Ati-Atihan is my home province’s annual fiesta celebrated in honor of Sto. Niño. Celebrated for centuries now, it is deemed the mother of all Philippine festivals.
Since I last joined the Ati-Atihan in 2012, I decided to go home this 2015 to experience it again, and it was one of my most memorable Ati-Atihan to date because I spent it with my mom. You see, I realized that as we grow older, my siblings and I have done things with our friends and in a way, left our parents behind. In a reversal of roles, I was now the one leading my mom as we walked the streets of Kalibo while doing the Hala Bira! And it felt good to take care of her in the same way (I hope) that she has taken good care of us all these years.
Here are some of my favorite shots from this year’s festivities:
Ati is our dialect for Aetas, the dark-skinned primary settlers of Panay where Aklan is located. It was told that when a group of Malay chieftains fled Borneo, the Aetas granted them settlement. In celebration, the Malays painted themselves with soot to look like Atis. Hence the soot-smeared faces of today’s participants.
Over the years, festival costumes have evolved. We now have a category called modern where costumes made of fabric are allowed.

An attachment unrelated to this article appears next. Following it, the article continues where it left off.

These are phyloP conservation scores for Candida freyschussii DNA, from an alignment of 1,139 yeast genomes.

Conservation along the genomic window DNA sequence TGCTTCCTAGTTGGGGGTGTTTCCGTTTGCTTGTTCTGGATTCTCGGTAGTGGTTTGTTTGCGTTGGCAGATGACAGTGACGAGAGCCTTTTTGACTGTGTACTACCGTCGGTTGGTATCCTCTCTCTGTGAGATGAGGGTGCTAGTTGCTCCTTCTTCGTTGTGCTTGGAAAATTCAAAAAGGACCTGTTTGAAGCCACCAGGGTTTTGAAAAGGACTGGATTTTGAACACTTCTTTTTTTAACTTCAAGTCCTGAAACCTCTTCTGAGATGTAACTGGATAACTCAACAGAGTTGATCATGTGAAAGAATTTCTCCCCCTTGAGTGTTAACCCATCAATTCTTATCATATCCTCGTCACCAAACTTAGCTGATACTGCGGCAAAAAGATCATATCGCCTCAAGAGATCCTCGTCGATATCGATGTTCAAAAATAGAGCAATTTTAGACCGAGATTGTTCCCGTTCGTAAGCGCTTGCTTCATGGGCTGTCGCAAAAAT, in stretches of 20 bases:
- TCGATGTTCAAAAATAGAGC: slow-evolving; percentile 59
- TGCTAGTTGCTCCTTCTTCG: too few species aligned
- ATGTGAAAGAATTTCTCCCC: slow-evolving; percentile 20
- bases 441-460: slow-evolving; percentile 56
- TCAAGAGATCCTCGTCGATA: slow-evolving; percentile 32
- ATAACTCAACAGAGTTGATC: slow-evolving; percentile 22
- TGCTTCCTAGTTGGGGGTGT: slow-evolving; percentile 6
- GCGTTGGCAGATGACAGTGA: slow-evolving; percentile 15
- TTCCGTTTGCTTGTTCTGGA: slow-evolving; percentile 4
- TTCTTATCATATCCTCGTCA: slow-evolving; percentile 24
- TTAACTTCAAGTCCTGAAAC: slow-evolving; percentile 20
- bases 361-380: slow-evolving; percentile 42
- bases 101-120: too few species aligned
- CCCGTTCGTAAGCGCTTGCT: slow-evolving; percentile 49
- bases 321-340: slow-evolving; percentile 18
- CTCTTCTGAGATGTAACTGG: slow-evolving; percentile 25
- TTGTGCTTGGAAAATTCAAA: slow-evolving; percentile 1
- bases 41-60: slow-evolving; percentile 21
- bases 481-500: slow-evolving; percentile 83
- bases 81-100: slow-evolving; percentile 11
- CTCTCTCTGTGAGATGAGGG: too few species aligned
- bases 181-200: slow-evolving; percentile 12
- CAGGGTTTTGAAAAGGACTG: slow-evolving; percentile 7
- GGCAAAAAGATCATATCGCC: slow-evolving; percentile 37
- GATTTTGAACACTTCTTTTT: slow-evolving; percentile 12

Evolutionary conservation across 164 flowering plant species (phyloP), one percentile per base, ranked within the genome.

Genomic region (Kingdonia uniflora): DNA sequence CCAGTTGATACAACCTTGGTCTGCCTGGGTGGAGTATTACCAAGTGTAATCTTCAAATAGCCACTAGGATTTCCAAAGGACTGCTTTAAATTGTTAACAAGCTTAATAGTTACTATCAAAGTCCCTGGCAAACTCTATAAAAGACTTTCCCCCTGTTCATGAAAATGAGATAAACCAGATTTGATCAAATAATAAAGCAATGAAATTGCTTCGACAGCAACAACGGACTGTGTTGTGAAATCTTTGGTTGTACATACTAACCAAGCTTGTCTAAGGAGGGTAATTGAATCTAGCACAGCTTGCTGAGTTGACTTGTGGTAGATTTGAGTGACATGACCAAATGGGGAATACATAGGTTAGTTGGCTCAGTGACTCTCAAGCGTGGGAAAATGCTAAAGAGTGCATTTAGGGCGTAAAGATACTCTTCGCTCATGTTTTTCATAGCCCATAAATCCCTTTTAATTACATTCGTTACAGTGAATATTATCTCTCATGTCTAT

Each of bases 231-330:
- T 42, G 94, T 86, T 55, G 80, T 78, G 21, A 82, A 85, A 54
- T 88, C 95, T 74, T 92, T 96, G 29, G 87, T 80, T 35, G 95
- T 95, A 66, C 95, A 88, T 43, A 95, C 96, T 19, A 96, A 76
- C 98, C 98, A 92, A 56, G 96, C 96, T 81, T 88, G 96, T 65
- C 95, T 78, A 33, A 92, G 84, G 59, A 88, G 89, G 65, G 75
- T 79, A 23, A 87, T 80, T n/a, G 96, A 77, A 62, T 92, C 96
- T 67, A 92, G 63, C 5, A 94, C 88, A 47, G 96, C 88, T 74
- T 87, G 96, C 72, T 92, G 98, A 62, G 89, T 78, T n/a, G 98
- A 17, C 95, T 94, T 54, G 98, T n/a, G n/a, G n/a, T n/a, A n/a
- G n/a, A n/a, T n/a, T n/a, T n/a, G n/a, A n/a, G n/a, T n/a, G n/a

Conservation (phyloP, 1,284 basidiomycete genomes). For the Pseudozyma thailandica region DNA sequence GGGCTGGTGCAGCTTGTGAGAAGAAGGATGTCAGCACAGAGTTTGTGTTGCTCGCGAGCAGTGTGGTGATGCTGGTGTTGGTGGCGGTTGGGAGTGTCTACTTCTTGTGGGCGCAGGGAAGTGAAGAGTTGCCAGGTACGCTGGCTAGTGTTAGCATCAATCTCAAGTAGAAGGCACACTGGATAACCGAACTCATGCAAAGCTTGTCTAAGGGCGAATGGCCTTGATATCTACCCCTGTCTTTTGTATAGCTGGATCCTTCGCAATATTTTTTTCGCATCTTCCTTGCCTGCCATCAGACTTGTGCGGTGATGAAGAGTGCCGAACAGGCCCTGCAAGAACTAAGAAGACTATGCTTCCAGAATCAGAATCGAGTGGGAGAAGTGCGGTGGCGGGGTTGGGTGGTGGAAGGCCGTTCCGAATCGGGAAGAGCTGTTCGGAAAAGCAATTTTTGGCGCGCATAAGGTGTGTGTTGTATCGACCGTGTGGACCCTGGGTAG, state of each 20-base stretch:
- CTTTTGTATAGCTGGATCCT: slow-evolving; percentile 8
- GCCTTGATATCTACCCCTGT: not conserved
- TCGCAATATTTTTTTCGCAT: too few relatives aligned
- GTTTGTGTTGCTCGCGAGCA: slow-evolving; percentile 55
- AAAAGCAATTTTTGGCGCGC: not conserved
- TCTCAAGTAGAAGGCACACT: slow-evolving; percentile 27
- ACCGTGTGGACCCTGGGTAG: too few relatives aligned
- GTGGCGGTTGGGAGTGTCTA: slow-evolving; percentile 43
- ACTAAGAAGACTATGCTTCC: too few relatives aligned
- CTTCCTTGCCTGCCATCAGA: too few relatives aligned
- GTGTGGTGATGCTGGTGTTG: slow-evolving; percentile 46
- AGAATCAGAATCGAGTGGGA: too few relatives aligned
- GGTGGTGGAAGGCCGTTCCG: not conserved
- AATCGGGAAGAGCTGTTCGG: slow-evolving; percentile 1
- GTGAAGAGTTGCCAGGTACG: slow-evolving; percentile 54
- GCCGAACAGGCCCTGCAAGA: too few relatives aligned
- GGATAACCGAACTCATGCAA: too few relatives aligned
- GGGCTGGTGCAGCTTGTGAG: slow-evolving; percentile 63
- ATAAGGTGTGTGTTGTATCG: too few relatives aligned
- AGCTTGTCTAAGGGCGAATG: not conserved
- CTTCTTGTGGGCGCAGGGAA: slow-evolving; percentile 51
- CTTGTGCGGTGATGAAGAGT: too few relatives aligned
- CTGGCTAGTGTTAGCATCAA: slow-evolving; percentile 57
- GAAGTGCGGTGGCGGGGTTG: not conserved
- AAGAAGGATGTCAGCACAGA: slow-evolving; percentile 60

Still, for me, nothing beats colorful costumes made of native and traditional materials like wood, shells, rooster feathers, bamboo, tiger grass, and the like.
These past years too, more and more groups are going back to the basic. That is, their costumes are made of simple materials like coconut husks, dried banana leaves, and woven mat.
Some also got creative and used recycled PET bottles, Yakult containers, plastic cups, old CDs, and even plastic forks!
Ati-Atihan is also a time for Akeanons to parade on the streets of Kalibo wearing or being anything they want. This year, I’ve seen snakes, a Dalmatian, Michael Jackson, Shrek, etc., though if you had been to past Ati-Atihan festival like I had, you would notice that some of these characters e.g. Michael Jackson and the Les Papag Blues were recurring and it’s because it’s the panata (devotion) of these people, a way of thanking the Sto. Niño for the graces they received.
It broke my heart though, to see Shrek up close since I realized that he has Down’s Syndrome.
Though Ati-Atihan may seem to some as just a form of merrymaking on the streets, it does have a religious facet. When the Spaniards arrived in Panay and witnessed the celebration, they added a Catholic element to the festivities by celebrating it in honor of Sto. Niño.
The above photo was taken on Sunday, the culmination of Ati-Atihan festival. After the mass, the mayor shouted Viva kay Señor Sto. Niño! (long live the Child Jesus), participants held their Niños up high for the priests to bless.
It was inspiring to see people clutching their Niños as they did the hala bira (streetdancing). These people who did not mind their heavy load because they knew they’re doing it for Him.
From 4 PM onwards, a procession of carozza with statues of the Sto. Niño served as the culmination of this week-long festival.
Here’s my favorite photo of the Sto. Niño with palm trees as its backdrop.
I’ll end this post with a photo of a boy from one of my favorite groups from this year’s Ati-Atihan, the Black Beauty Boys.
Viva Senor Sto Niño!